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The Airlines Never Learns

About six years ago, the chief operating officer of the Chick-fil-A restaurant chain made comments opposing same sex marriage.  Hilarity did not ensue.  To quote Wikipedia, “LGBT activists … called for protests and boycotts, while supporters of the restaurant chain and opponents of same-sex marriage ate there in support of the restaurant. National political figures both for and against the actions spoke out and some business partners severed ties with the chain.”

Ultimately, the restaurants’ sales went up, management shut its collective mouth, and the chain quit donating to anti-gay rights causes.  Simplistically thinking, the boycott worked.  To the best of my knowledge there was no government interference in the way of law that forced Chick-fil-A’s position.  What I really want to have happened is that the owner’s realized that eventually, if they kept on the same tack, more people would be hurt than helped:   profits would recede, people would be laid off, and customers would no longer get what they were used to.  Please note that these three things are mutually dependent variables.

The prime directive of a business is to make money by giving customers want they need or want.  I am going to ignore all but one of the sub-paragraphs to this thought (for example - Should the product be legal?  Should it be moral?  What about if it is fattening)?  I care about customer service, certainly.  I have found that a gay religious person who actually gives me customer service is preferable to a straight non-religious person who ignores me.  Call me finicky.

And now for the jump, which is my way of describing an awkward transition.  I also care about price.  A business that does not treat me honestly in telling me what I have to pay is crooked and does not deserve my business.  We libertarians are for business and pro free markets.  That does not include liars and cheats.  Crony capitalism is not libertarian.  I want to be treated fairly and   honestly.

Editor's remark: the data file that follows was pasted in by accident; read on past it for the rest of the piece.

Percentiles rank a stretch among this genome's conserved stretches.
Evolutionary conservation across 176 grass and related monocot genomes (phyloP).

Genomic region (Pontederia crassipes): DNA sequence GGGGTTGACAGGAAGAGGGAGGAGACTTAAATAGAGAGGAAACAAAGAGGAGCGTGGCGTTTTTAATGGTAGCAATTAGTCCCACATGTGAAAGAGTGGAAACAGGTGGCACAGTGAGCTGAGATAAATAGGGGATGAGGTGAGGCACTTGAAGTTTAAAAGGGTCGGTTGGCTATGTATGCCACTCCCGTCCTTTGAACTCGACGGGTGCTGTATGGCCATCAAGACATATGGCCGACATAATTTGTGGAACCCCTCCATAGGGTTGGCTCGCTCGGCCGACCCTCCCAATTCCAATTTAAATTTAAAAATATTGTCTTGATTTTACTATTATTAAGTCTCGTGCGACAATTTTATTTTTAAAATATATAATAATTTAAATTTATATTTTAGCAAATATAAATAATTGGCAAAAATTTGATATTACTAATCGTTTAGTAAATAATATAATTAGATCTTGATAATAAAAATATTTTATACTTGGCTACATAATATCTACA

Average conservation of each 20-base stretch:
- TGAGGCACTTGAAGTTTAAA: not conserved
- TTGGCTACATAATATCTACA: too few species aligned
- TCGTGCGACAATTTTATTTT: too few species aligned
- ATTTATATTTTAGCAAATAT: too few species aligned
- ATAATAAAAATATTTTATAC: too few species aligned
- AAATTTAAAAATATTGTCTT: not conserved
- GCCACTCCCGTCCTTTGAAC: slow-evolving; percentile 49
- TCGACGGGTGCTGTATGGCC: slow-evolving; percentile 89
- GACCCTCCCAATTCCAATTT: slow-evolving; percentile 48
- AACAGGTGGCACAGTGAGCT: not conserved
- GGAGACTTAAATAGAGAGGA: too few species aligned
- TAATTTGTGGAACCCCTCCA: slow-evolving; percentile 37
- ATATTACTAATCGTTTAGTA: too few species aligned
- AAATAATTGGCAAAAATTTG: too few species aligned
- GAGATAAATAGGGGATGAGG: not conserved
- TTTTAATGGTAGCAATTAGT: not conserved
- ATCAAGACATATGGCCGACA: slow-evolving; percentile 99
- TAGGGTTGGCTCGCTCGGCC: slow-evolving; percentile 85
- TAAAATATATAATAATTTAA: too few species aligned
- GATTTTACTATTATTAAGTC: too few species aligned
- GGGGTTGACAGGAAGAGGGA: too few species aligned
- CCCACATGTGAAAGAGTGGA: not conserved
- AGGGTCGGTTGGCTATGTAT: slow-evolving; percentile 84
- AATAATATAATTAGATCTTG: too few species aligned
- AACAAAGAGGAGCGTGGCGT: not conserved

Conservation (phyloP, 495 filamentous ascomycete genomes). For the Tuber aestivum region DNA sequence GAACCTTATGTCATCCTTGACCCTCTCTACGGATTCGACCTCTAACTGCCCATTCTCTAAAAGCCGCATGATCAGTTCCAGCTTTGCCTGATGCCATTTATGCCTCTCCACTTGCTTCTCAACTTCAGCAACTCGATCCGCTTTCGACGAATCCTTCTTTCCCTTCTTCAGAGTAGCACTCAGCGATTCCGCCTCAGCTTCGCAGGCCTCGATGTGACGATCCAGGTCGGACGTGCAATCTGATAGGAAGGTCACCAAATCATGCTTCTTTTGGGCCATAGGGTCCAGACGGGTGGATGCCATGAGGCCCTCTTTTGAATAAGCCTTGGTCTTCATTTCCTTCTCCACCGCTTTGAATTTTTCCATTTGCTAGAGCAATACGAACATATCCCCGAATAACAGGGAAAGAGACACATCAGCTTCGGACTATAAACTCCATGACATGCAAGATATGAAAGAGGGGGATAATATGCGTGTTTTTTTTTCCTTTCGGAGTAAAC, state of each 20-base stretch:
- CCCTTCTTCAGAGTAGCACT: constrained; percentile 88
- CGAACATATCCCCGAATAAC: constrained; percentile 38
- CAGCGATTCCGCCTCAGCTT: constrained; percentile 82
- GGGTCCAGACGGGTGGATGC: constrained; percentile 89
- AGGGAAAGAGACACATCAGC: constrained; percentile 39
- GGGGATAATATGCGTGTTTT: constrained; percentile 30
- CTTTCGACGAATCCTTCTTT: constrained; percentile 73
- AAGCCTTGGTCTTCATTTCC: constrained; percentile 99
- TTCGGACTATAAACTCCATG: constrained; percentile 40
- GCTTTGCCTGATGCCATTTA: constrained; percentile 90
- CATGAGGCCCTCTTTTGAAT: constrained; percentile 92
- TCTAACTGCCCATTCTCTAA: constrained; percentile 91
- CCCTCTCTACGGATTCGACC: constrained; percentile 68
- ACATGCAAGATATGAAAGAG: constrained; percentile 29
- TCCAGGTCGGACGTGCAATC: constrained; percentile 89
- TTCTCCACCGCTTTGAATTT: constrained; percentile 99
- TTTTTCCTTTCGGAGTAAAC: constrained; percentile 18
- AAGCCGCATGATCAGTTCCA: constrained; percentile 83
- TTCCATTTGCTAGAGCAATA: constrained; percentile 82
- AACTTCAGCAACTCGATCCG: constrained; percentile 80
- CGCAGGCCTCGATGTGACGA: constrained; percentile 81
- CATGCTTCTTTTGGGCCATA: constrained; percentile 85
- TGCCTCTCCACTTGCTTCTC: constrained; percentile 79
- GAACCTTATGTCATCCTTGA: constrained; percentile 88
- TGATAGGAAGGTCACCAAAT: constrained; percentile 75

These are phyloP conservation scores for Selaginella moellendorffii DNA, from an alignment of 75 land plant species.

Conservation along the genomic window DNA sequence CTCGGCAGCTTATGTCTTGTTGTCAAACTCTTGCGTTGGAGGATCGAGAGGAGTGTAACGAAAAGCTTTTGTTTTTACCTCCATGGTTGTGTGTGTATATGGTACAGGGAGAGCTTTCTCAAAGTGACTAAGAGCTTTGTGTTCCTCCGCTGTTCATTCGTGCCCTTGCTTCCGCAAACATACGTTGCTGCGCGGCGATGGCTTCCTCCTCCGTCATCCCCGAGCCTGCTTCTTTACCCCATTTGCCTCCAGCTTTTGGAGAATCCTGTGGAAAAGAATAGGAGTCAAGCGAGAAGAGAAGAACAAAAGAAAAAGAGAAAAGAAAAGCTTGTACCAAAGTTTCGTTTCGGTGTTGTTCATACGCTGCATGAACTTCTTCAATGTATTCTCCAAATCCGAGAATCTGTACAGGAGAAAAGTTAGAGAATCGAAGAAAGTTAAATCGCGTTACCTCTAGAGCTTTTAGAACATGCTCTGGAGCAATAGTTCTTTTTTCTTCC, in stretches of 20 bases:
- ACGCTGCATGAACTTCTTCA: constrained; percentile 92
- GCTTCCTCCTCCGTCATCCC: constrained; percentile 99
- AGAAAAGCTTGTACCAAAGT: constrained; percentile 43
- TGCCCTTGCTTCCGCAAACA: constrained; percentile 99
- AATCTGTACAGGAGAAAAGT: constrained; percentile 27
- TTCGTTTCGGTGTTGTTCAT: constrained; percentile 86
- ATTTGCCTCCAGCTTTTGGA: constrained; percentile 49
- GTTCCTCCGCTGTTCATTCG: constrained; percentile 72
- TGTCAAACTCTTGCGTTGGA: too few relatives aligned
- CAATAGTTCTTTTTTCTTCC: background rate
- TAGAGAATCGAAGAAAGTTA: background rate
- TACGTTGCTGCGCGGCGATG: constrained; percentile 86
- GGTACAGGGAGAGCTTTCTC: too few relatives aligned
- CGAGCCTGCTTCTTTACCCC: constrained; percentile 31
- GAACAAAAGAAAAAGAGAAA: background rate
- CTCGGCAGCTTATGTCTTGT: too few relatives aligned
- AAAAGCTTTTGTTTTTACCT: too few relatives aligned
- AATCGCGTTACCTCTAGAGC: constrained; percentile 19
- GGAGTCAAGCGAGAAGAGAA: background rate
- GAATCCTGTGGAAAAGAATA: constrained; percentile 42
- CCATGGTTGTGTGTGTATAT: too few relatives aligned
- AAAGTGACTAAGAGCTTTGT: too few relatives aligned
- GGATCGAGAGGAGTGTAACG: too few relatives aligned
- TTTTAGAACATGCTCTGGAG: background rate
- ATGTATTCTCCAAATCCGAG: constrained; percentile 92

Why do I bring this up now?  The airlines are at it again.  Under current law, when you purchase an airline ticket, you have to be told the full price (including taxes and all the other fees) up front.  It is called the full fare advertising rule.  The FAA Reauthorization Act of 2018 would allow airlines to quote an initial bare bones price before all the other stuff is added.  Apparently, they think we like surprises.  Now even if the law is passed, the airlines don’t have to do it that way.  Whadaya wanna bet?  Of course, the airlines would never play games before the initial quote and the final billing of your credit card.  Oh, that has happened to you!  I am surprised.  And crestfallen.  Surprised and crestfallen is what I am.  They would never bait and switch.

To quote the Dallas Morning News, “Congress is plowing ahead despite public opposition.”  There is another surprise.

Why do we put up with this crap?  We put up with it from cable companies so why not all businesses, I guess.  Politicians and businesses say they believe in transparency until they actually have to make something transparent.  The Obama administration pulled that about face going from “say” to “do,” and now so is the current crop.  Nothing changes.  It is too bad that some businesses and government in general don’t treat us fairly and honestly.

-George K. Reynolds

David RohdeComment